Democracy And Human Rights:
The ASEAN Situation

Dr Syed Husin Ali

ASEAN countries have different social and political systems. Brunei is practically an absolute monarchy and for a long time there has been no election there. The Sultan, who is the richest man in the world, is also Prime Minister and Minister of Finance of this little but wealthy kingdom. Some of the world's longest political prisoners - a number being detained without trial for more than 20 years - hail from Brunei. Most of them were from the Peoples Party of Brunei (Partai Rakyat Brunei) who were arrested after the party won almost all seats in the first and last election that was held there in the mid-sixties.

Indonesia is under military rule; General Suharto has been president for more than 30 years, and his family has been identified as being one of the richest in Asia. Although there have been quite regular elections there, only 425 out of 500 members of Parliament are elected, while the remaining 75 are appointed, mainly from the armed forces. In addition, another 500 are nominated by the government to form the Consultative Body, and it is this body that elects the president. With 575 nominated members always guaranteed to be on his side, Suharto can easily continue to be president for life.

Singapore prides itself with a highly developed economy and an efficient administration. Although elections are held regularly about five years once, they are often one-sided. The government leadership is authoritarian and does not tolerate the opposition, some of whose members have been detained for long periods. Chia Thye Poh, a leader of the now defunct Barisan Sosialis (Socialist Front), was robbed of his freedom since before the mid-sixties and was only very recently permitted to travel overseas. Those not detained have been known to be hounded and bankrupted through legal suits, even after they had been defeated in elections.

Both Philippines and Thailand have known many military regimes before, which had been guilty of several bloody onslaught on their own people. They are now striving hard to practice their own versions of Parliamentary democracy, with all its shortcomings. In Malaysia, since 1955, two years before she attained independence, general elections have been held regularly, almost five years once. This is consistent with her claim of practicing parliamentary democracy. But there are four emergency declarations which are still enforce, besides many draconian acts (which will be described later). There is also a tendency for the executive to dominate over the legislature, judiciary and the media. Authoritarianism is on the rise.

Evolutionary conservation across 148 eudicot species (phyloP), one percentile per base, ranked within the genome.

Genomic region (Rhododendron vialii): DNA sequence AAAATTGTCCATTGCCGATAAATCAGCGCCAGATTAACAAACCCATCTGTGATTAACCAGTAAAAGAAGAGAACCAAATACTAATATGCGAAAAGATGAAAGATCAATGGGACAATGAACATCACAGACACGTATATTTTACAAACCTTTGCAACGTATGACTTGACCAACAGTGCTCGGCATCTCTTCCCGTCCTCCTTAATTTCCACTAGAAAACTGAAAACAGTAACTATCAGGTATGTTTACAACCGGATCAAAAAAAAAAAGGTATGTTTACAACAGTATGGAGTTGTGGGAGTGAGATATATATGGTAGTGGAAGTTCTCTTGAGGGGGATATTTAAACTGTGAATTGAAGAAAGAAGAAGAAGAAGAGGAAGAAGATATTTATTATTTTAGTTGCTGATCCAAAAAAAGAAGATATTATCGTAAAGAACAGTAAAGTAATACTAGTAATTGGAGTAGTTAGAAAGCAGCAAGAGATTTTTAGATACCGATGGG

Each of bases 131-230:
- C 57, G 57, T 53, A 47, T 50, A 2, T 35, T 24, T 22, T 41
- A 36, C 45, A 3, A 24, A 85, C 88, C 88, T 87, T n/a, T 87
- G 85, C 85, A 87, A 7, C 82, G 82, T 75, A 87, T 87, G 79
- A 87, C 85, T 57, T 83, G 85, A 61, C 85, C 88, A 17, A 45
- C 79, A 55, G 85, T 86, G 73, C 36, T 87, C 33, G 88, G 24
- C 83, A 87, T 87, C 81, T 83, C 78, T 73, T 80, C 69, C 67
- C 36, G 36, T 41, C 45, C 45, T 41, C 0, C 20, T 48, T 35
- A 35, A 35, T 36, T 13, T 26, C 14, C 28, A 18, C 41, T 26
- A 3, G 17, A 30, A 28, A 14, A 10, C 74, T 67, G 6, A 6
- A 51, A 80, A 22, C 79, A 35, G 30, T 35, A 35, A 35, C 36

Among the new members of ASEAN, Burma is notorious for her blatant breach of democratic principles and basic human rights. The military regime refused to give up power despite the fact that in May 1990, the National League for Democracy (NDL) won a sweeping victory in Burma's national election, collecting 82 percent of the votes and 90 percent of the seats. Since then many newly elected members of parliament from the NDL have been detained or forced into exile; it is believed that some have even died under very suspicious circumstances. The NDL leader, Aung San Suu Kyi, is still under house detention. As a result of repressive policies of the Slorc, thousands from the minority groups (like Rohingyas) have been forced to flee the country as refugees. Many, including women and children, have been driven into forced labour in certain government-sponsored projects.

As for Vietnam and Loas, they had not in the past shown much respect for civil and political rights, because under their communist regimes, their countries were closed and their people controlled. Now they are slowly opening up and beginning to recognise some aspects of basic human rights, although, for historical reasons, the Vietnamese approach and practice are quite different from those of many of the old members of ASEAN.

To untrained eyes, elections that are held by the ASEAN states give the impression that there is full freedom and democracy in this region, as often claimed. It should be noted, however, that more often than not these elections are neither clean nor fair. The ruling parties often blatantly take advantage of their control over government machinery. The periods for campaigning in the snap elections that they call are usually very short, between nine days and two weeks, as in the case of Singapore and Malaysia. During these periods, in fact, at most times, public political rallies cannot be held without police permits or supervision. It is difficult for opposition parties to hold public rallies or talks, while ministers from the governing parties can easily address massive crowds under the pretext of opening schools or hospitals and launching projects of all sorts. There is also widespread use of money politics and other forms of corruption, particularly by government candidates, who are often rich and well-financed. In some cases, like in Indonesia, the army and police are blatantly used as constant threat to remind the people to return the government back to power.